There is nothing worse about farming, or life in general, than the feeling of hopelessness and the realization that you need to put an animal down. I have had to do this several times throughout my life, as I am sure most people have. The difference with being on a farm is that usually the farmer is the one who has to perform the solemn act. It is almost never worth paying a vet and the rifle is much quicker and more humane than the stress of needles and strangers poking and prodding. The feeling I get before having to perform this duty is never anything that I would wish on anyone...worst enemies included. I am not ashamed to admit that it makes me cry. I suppose the fact that it makes me feel so bad is good in a way...I am not used to it and I don't do it often enough to make me callous of the responsibility.
This morning I had to euthanize our Llama, Jedi. He had been down for three days and couldn't get up. We kept him as comfortable as possible but there was something dreadfully wrong with his back or hips. He was old and I was completely confident that there was nothing more that could be done. With a mouth full of tasty grains he got to see one last glorious sunrise early this morning and then his suffering was over.
Jedi was a good llama and we have many fond memories of him. As a basically useless animal in almost all aspects of normal farm operations Jedi found his niche babysitting. We originally bought Jedi as a pack animal. Cindy and I had dreams of packing in the mountains with our string of llamas and we got fairly serious about the training and even went so far as to acquire the llama packs. Cindy would very often saddle up the llamas and go for long walks around our old property. Winding trails through the woods and hills, string of llamas behind her, Cindy has many happy memories with the 'boys'.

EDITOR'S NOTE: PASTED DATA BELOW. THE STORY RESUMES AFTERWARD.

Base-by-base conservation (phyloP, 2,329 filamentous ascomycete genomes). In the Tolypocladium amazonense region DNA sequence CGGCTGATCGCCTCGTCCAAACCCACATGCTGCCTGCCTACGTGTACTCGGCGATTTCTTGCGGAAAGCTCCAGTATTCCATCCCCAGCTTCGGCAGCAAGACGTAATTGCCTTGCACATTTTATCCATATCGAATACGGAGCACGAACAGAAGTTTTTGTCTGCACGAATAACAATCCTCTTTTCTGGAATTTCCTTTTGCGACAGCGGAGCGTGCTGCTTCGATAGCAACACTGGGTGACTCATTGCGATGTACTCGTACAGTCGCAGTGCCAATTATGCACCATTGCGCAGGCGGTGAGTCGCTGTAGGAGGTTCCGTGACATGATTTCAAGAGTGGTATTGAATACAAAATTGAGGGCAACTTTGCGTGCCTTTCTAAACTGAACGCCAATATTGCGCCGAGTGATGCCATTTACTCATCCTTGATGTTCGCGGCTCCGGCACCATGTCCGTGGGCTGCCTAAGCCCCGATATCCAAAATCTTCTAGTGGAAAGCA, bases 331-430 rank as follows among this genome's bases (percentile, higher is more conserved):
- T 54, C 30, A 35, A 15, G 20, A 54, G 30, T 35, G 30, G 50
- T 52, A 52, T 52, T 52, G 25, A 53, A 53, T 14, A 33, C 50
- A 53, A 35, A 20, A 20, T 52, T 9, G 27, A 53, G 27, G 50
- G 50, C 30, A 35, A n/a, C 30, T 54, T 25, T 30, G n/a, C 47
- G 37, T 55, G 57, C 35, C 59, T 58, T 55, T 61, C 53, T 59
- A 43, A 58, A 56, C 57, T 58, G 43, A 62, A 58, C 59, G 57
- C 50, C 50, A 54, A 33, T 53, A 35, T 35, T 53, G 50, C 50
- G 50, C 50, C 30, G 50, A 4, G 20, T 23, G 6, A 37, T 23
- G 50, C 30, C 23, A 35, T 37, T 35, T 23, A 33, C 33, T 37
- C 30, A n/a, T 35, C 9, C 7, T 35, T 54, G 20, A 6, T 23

Sadly, we never went on our dream holiday with them. I don't know why...just didn't. We ended up selling all of them except for Jedi. He was our favorite and we thought he should hang out with us for the rest of his days.
As I mentioned earlier, Jedi's best days were spent diligently watching over the baby critters of all types. He was especially effective with the lambs when we had sheep. They would drive him nuts climbing all over him and on more than one occasion we would look out to a lamb sleeping comfortably on his back as he laid chewing his cud. Lately though Jedi's responsibility was the calves. He would pace feverishly, humming noisily whenever a calf would escape. We always knew right where to look! As the calves grew, Jedi would become their unwilling playmate. I am sure they drove him crazy, but he never complained.
He never spit on anyone. He always reluctantly put up with our petting and I will miss his worried humming this summer when a calf squeezes through the barbwire.
Jedi was a good llama and a valued animal on our farm. I will miss him.